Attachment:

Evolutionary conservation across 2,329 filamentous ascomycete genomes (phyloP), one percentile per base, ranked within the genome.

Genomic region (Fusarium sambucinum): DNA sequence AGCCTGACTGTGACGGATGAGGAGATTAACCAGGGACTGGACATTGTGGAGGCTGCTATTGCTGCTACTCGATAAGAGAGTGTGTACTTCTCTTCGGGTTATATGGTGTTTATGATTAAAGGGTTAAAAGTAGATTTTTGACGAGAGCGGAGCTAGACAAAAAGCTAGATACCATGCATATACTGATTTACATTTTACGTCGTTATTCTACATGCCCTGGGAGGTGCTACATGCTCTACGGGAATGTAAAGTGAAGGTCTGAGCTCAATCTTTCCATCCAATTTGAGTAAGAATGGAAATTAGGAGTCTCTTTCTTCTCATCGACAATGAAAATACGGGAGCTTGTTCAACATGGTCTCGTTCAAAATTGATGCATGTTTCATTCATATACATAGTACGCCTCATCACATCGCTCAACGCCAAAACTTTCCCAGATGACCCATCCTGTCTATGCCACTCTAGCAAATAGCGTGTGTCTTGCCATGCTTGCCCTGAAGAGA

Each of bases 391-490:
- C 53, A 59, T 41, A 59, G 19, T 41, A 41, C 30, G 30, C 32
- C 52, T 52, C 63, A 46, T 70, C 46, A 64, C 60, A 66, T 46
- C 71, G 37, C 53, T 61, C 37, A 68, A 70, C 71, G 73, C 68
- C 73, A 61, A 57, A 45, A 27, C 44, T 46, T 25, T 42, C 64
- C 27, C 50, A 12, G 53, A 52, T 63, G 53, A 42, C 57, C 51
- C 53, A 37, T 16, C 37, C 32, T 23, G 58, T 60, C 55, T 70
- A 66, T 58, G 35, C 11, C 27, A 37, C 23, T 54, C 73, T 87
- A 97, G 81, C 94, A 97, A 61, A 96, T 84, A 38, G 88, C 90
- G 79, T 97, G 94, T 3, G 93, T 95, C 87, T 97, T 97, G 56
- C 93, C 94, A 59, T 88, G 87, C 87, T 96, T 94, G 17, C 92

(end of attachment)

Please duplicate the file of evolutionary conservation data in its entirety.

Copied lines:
Evolutionary conservation across 2,329 filamentous ascomycete genomes (phyloP), one percentile per base, ranked within the genome.

Genomic region (Fusarium sambucinum): DNA sequence AGCCTGACTGTGACGGATGAGGAGATTAACCAGGGACTGGACATTGTGGAGGCTGCTATTGCTGCTACTCGATAAGAGAGTGTGTACTTCTCTTCGGGTTATATGGTGTTTATGATTAAAGGGTTAAAAGTAGATTTTTGACGAGAGCGGAGCTAGACAAAAAGCTAGATACCATGCATATACTGATTTACATTTTACGTCGTTATTCTACATGCCCTGGGAGGTGCTACATGCTCTACGGGAATGTAAAGTGAAGGTCTGAGCTCAATCTTTCCATCCAATTTGAGTAAGAATGGAAATTAGGAGTCTCTTTCTTCTCATCGACAATGAAAATACGGGAGCTTGTTCAACATGGTCTCGTTCAAAATTGATGCATGTTTCATTCATATACATAGTACGCCTCATCACATCGCTCAACGCCAAAACTTTCCCAGATGACCCATCCTGTCTATGCCACTCTAGCAAATAGCGTGTGTCTTGCCATGCTTGCCCTGAAGAGA

Each of bases 391-490:
- C 53, A 59, T 41, A 59, G 19, T 41, A 41, C 30, G 30, C 32
- C 52, T 52, C 63, A 46, T 70, C 46, A 64, C 60, A 66, T 46
- C 71, G 37, C 53, T 61, C 37, A 68, A 70, C 71, G 73, C 68
- C 73, A 61, A 57, A 45, A 27, C 44, T 46, T 25, T 42, C 64
- C 27, C 50, A 12, G 53, A 52, T 63, G 53, A 42, C 57, C 51
- C 53, A 37, T 16, C 37, C 32, T 23, G 58, T 60, C 55, T 70
- A 66, T 58, G 35, C 11, C 27, A 37, C 23, T 54, C 73, T 87
- A 97, G 81, C 94, A 97, A 61, A 96, T 84, A 38, G 88, C 90
- G 79, T 97, G 94, T 3, G 93, T 95, C 87, T 97, T 97, G 56
- C 93, C 94, A 59, T 88, G 87, C 87, T 96, T 94, G 17, C 92